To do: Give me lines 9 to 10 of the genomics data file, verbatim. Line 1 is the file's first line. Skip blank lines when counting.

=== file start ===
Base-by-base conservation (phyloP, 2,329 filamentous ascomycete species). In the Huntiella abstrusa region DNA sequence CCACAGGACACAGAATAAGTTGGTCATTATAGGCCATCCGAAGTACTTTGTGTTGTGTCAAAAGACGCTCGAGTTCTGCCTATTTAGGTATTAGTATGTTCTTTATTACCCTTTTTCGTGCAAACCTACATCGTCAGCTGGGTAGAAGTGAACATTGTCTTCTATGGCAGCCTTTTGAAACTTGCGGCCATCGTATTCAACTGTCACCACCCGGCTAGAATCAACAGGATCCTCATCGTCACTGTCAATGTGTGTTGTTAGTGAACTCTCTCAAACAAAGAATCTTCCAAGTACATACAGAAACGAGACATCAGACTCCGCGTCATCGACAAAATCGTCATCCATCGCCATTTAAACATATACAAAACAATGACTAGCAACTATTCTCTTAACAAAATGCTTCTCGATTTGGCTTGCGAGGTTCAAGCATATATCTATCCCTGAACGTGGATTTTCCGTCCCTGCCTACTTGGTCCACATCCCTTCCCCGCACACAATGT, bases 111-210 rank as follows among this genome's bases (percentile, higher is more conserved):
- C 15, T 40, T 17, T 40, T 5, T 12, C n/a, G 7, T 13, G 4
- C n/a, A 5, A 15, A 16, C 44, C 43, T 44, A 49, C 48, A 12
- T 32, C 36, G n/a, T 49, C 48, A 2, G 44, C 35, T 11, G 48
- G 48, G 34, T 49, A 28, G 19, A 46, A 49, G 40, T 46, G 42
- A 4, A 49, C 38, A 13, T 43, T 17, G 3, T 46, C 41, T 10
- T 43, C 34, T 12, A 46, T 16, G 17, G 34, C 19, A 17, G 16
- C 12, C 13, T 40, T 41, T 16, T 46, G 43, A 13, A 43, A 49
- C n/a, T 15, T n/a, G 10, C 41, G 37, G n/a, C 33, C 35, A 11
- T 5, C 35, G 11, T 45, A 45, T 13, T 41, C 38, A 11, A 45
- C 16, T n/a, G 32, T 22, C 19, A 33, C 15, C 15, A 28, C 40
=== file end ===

- C n/a, T 15, T n/a, G 10, C 41, G 37, G n/a, C 33, C 35, A 11
- T 5, C 35, G 11, T 45, A 45, T 13, T 41, C 38, A 11, A 45